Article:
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By Chris Hannay (@channay)
Prime Minister Justin Trudeau is meeting with Montreal Mayor Denis Coderre this morning, after many Quebec mayors raised objections to the Energy East pipeline going through their backyards.
But Energy East – which would carry Alberta oil across the Prairies, Northern Ontario and Quebec on its way to be refined in New Brunswick – isn’t the only pipeline facing opposition from mayors and other local groups. Indeed, it may not even be the most contentious.
That title may fall to Kinder Morgan’s $6.8-billion expansion of the Trans Mountain pipeline, which runs from oil fields near Edmonton to Burnaby, B.C., for export.
Trans Mountain is much further along in the regulatory process than Energy East, and the National Energy Board is in the midst of hearings before it reports to cabinet with its recommendations in May.
Aboriginal groups and environmentalists have protested against the hearings, and, as in Quebec, local politicians have expressed concern. “It is evident that the NEB process is broken, and there is little value in a fact-finding process that has no reasonable prospect for testing evidence,” Burnaby Mayor Derek Corrigan wrote in a letter to Mr. Trudeau earlier this month, recommending the whole process be scrapped for now. Even B.C. Premier Christy Clark has come out against it.
The intensity of pipeline debates in British Columbia may not be fully translating east of the Rockies, said George Hoberg, a forestry professor at the University of British Columbia and a close observer of energy politics in the province.
“The most important thing to realize is that while public opinion on the pipeline is relatively evenly split across the province, pipeline opponents hold their views much more intensely than proponents,” Mr. Hoberg said. “There’s a strong sense among politicos out here that pipeline issues really hurt the Conservatives in the federal election for this precise reason.”
WHAT YOU SHOULD KNOW THIS MORNING
> The federal government will impose a new test on pipelines to measure how they will affect Canada’s greenhouse gas emissions, The Globe’s Shawn McCarthy reports. The proposed measures will be applied to both Trans Mountain and Energy East, and Pacific NorthWest’s LNG export terminal, all of which are currently going through environmental assessment.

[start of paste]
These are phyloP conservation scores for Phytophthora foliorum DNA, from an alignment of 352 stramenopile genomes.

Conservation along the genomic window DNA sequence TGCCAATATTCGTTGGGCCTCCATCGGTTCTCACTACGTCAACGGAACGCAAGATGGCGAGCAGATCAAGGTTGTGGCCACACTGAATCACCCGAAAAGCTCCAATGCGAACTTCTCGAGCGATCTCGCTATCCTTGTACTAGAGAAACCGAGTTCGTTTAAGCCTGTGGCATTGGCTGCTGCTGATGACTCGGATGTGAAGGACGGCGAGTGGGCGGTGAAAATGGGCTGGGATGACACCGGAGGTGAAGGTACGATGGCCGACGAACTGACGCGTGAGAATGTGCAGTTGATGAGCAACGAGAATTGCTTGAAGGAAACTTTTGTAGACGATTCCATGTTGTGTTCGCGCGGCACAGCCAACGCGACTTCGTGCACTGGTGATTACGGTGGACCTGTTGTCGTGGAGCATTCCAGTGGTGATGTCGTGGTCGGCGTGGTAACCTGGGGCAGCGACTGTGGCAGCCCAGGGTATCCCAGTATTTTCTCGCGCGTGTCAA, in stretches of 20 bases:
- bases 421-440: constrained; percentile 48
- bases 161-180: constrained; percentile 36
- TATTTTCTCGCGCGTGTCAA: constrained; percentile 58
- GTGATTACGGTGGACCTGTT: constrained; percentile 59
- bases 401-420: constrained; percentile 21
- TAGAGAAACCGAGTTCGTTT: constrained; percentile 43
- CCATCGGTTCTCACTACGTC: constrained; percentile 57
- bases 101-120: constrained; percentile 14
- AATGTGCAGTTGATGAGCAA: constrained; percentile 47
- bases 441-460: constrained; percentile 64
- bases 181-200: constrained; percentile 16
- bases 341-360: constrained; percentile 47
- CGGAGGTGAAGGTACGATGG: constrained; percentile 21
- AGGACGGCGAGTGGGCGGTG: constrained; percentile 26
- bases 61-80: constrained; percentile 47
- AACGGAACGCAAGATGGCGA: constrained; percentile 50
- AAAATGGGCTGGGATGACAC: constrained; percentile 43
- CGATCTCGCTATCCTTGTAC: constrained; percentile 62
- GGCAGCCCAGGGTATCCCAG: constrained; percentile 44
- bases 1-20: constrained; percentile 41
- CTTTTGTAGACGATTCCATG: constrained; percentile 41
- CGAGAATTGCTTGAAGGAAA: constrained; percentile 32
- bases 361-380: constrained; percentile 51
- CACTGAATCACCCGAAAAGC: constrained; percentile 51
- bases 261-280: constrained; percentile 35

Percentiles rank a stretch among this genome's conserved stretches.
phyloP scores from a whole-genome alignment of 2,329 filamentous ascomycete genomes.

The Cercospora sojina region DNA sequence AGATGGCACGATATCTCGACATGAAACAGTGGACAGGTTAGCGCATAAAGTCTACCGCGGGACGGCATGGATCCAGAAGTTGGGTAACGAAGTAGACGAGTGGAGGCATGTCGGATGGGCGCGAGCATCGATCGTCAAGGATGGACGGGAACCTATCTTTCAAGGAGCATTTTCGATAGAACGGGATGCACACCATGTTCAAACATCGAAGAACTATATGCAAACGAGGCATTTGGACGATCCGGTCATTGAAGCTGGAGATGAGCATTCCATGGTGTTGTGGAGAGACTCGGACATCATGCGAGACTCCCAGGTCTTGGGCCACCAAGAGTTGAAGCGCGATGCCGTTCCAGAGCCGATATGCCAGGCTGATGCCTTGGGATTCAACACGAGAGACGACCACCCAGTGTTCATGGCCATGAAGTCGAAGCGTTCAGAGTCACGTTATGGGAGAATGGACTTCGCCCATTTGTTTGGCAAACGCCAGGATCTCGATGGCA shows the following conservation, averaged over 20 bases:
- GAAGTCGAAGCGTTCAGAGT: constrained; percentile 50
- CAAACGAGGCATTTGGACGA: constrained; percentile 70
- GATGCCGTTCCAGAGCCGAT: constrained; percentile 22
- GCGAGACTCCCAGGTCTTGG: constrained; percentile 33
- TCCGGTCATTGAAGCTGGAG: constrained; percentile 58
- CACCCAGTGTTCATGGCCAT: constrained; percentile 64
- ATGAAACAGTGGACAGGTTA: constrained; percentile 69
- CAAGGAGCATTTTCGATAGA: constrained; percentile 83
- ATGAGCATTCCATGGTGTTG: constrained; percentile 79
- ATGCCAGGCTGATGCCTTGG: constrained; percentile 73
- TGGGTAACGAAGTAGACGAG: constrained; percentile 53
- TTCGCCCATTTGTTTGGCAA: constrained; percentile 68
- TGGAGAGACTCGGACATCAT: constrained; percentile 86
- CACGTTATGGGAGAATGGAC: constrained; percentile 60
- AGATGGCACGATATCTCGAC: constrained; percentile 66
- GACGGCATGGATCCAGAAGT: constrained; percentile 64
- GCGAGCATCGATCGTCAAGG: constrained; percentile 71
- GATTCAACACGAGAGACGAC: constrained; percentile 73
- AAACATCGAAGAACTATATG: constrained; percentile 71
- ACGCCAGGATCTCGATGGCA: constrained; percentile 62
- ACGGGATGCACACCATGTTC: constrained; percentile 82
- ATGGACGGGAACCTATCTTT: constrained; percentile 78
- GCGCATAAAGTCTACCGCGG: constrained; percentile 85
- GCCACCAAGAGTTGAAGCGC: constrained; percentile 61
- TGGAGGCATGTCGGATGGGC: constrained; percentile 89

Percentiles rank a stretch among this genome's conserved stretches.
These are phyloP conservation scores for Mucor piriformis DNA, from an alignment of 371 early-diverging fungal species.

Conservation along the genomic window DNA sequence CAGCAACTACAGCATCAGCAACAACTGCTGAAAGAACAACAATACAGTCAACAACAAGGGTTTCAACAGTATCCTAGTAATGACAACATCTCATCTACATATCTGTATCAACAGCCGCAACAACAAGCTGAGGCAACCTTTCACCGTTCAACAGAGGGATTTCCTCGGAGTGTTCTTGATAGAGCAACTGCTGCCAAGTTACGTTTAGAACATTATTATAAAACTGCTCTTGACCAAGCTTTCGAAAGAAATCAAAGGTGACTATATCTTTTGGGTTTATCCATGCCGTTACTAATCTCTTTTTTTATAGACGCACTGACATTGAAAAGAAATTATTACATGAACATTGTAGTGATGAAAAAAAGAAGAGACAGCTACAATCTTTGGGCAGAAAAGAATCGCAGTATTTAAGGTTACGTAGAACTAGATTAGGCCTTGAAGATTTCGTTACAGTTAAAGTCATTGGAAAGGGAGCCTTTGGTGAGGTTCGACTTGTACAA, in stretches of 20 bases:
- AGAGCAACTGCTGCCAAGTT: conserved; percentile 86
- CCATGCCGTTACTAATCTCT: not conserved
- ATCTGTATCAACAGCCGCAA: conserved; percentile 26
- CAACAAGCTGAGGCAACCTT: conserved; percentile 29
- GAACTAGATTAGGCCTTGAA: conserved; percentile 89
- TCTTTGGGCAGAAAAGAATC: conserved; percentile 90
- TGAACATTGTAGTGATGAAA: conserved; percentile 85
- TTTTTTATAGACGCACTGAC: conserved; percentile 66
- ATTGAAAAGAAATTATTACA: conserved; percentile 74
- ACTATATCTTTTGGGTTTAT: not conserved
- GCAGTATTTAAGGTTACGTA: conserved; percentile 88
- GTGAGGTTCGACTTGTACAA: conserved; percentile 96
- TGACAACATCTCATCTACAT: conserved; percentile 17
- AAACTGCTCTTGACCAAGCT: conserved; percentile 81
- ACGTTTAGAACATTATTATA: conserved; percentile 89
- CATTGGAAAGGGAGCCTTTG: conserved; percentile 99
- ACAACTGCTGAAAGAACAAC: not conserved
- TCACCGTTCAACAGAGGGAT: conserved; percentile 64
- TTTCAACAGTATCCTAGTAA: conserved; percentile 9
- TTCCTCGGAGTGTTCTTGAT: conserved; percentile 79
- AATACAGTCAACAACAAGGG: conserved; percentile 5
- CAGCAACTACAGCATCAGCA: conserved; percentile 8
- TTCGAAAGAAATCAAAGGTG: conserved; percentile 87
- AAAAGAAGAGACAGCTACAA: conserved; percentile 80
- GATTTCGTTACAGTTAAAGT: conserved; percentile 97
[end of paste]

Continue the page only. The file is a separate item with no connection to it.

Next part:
> The Canadian Human Rights Tribunal is expected to rule this morning that the federal government discriminated against First Nations children by providing less money for welfare services on reserves than off.
> Defence Minister Harjit Sajjan says the House of Commons will vote on the next stage of the Iraq mission.
> Russia’s Foreign Minister says Vladimir Putin and Justin Trudeau “both expressed a desire to normalize relations” when they met at the G20 last November.
> And Peter MacKay won’t rule out a run for the Conservative leadership, though he jokes that he’s open for whatever opportunities come his way. “I wouldn’t rule out an opportunity to play for the Toronto Maple Leafs.”
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WHAT EVERYONE’S TALKING ABOUT
“[Interim Conservative leader Rona] Ambrose’s warning of renewed Western alienation was an echo of real, visceral frustration in the hard-hit West. But embracing the suggestion that Quebec owes a debt from equalization payments that must be paid in pipelines was bound to fuel rhetoric. The Bloc Québécois’s interim leader, MP Rhéal Fortin, jumped on it. ‘They’ve given themselves the right to act like the owners of Quebec in the name of Canadian unity,’ he said.”
– Campbell Clark (for subscribers) on pipeline politics.
Lawrence Martin (Globe and Mail): “Environmental considerations need to be addressed, but on balance going ahead with a trans-Canada pipeline is critical for Alberta, good for the economy and absolutely necessary for Canadian unity to prevail.”
Rob Breakenridge (Calgary Herald): “While the benefits of the proposed Energy East pipeline may seem obvious to many Albertans, we should be under no illusions about the existence of a very real and very motivated opposition to it.”
Graham Thomson (Edmonton Journal): “Indignation and finger wagging by Alberta politicians in recent years have resulted in precisely no new pipelines being built.”
Virginia Johnson (Globe and Mail): “Without personal connections, [refugees arriving in Canada] face a confusing and unfamiliar environment. Settlement agencies are not enough. So, how can we help? There are two ways to do this.”
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